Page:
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Manufacturing Tomorrow

Manufacturing Tomorrow


Psychology of Shop Floor Dashboards & Productivity

Jun 05, 2018
By: Mark Stevens

Psychology of Shop Floor Dashboards 

In today’s manufacturing landscape, Enterprise Resource Planning (ERP) systems have become ubiquitous with improved production, quality, and output. The latest systems can integrate areas such as planning, purchasing, sales, marketing, inventory, finance, human resources, and other areas of operation to tear down silos and create transparency across departments.

Visibility among coworkers helps drive performance and makes everyone feel compelled to excel and pull their own weight—a phenomenon known as the Hawthorne effect. When individuals are aware that their work is being observed and that their performance is impacting results, their productivity and the quality of their work improves. The psychological stimulus of knowing their work is shown to be important is hard-wired in their brains and motivates employees.

How motivated? The type of dashboards used in ERP systems can help achieve a 10–20 percent increase in utilization. A visual shop floor presents performance indicators on production lines, displays safety ratings, monitors shipping, and more, and this visibility empowers workers and drives changes in behavior.

Let’s take a look at some of the factors impacting performance, along with examples of the types of dashboards and visual data that can helps galvanize an entire workforce.

Focus on Accomplishments, Not Tasks

Having a sense of accomplishment is key to worker satisfaction. This is significant in an age when manufacturers are experiencing a very real skilled labor shortage. Engaged employees who see the value of their work as a contributing factor to their company’s success simply enjoy their jobs more and are less likely to seek other opportunities or be lured away by competitors.

Surveys indicate that 83 percent of workers consider recognition for their contributions to a company the most fulfilling reward. Gallup also revealed that when employees receive recognition, their productivity is boosted.

How can a visual dashboard leverage these findings? It may be assumed that a production line dashboard focuses on completed tasks at its core. However, it reveals much more as it relates to team performance by displaying worker efficiency and showing which areas are the most productive, which experience the most downtime and why, and also showing when peak performance occurs. If workers on second shift, for example, see that the previous shift’s output is routinely better than theirs—and know that others can see it as well—their innate drive to succeed and compete will likely lead to improved performance. The focus of a production dashboard is to get everyone on the same page, to work together, and to collectively improve to meet a company’s goals. Highlighting accomplishments rather than individual tasks helps drive improvement.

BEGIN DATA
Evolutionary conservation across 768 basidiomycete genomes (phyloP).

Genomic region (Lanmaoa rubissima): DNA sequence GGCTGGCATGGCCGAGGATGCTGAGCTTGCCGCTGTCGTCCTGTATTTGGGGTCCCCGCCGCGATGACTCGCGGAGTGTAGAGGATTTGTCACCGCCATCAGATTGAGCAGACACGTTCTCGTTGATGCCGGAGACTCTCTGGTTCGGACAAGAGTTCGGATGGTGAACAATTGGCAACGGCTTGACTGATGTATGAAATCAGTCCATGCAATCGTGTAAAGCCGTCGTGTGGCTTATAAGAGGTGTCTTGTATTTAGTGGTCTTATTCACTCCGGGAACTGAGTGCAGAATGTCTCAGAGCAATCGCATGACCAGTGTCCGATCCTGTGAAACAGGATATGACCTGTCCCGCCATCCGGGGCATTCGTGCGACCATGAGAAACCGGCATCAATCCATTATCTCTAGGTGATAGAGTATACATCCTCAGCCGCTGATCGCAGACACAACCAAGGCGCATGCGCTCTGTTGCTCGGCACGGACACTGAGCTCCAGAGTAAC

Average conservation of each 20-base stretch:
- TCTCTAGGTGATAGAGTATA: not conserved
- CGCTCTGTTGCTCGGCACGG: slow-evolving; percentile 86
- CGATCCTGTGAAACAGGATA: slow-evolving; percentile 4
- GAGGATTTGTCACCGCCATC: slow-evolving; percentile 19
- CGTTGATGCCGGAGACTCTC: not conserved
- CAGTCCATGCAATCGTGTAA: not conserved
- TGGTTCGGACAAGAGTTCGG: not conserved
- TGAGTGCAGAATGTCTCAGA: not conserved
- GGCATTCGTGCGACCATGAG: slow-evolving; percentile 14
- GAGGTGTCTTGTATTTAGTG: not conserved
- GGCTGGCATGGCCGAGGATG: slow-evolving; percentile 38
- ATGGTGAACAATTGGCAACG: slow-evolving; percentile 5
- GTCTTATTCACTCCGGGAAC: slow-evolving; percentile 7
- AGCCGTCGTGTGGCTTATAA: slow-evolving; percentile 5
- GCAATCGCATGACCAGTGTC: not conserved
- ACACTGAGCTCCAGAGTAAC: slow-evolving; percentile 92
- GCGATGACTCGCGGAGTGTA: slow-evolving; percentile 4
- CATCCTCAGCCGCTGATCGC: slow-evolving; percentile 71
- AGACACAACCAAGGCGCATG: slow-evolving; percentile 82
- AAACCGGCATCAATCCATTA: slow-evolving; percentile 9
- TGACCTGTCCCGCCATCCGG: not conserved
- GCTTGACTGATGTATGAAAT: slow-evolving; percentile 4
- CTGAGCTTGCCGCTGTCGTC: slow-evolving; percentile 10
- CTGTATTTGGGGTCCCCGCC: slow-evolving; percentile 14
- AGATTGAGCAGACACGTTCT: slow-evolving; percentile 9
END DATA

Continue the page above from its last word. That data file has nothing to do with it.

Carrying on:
Empowerment Drives Innovation

Nothing dampens morale faster than feeling your voice isn’t being heard or that your work isn’t meaningful. Visual dashboards allow workers to take ownership for their jobs and determine ways to improve on their own. This type of empowerment encourages workers to seek out new and better ways of doing things—to work smarter, not harder. Employees who are allowed to use discretion to improve work processes are also more likely to innovate.

Visual dashboards allow workers to feel empowered to change a negative outcome or prevent future declines. For example, a safety dashboard can equip employees with vital data such as incident-free days, which departments rank highest and lowest, show if there have been improvements or if conditions are worsening. These insights can help empower workers to look for ways to improve safety in their areas and puts ownership on them to maintain a safe work environment.

According to research, today’s workers place a higher premium on flexibility, creativity and purpose at work, meaning that empowering employees will once again lead to higher retention.

Provide Real-time Feedback

Many employers no longer rely on annual performance reviews to provide feedback for workers. As Baby Boomers exit the workforce, younger generations are becoming more prevalent in the manufacturing sector, and they’re seeking consistent feedback on their performance.

This younger generation is also more comfortable with technology and responds well to a gamified environment that displays graphs, output, and interactive data, and provides instant results. This type of real-time feedback drives performance through intrinsic motivation.

For example, a quality performance dashboard can establish a maximum fail rate target of 2 percent. Data points can track a manufacturer’s scrap rate and indicate when a batch exceeds this threshold. When scrap rates increase, the dashboard can indicate the decline in performance in red and instantly alert workers of the situation so they can take corrective action. When things turn around, the dashboard can indicate the progress with colored graphs or other images to mark improved outcomes and provide workers with real-time results (and motivation).

Transparency is critical for every business, but even more so for manufacturers. An ERP system and the functionality of its visual dashboards help employees in every department see how their work contributes to a company’s overall success so they feel more engaged in their jobs.

Technology continues to evolve, and the ERP systems of today are more robust, intuitive, user-friendly and effective at improving workflows and efficiencies. Work with an expert that can assess your needs and customize your ERP dashboards to directly address pain points and get the results you deserve. Reach out to Wipfli for a no-cost consultation today.


Mark Stevens
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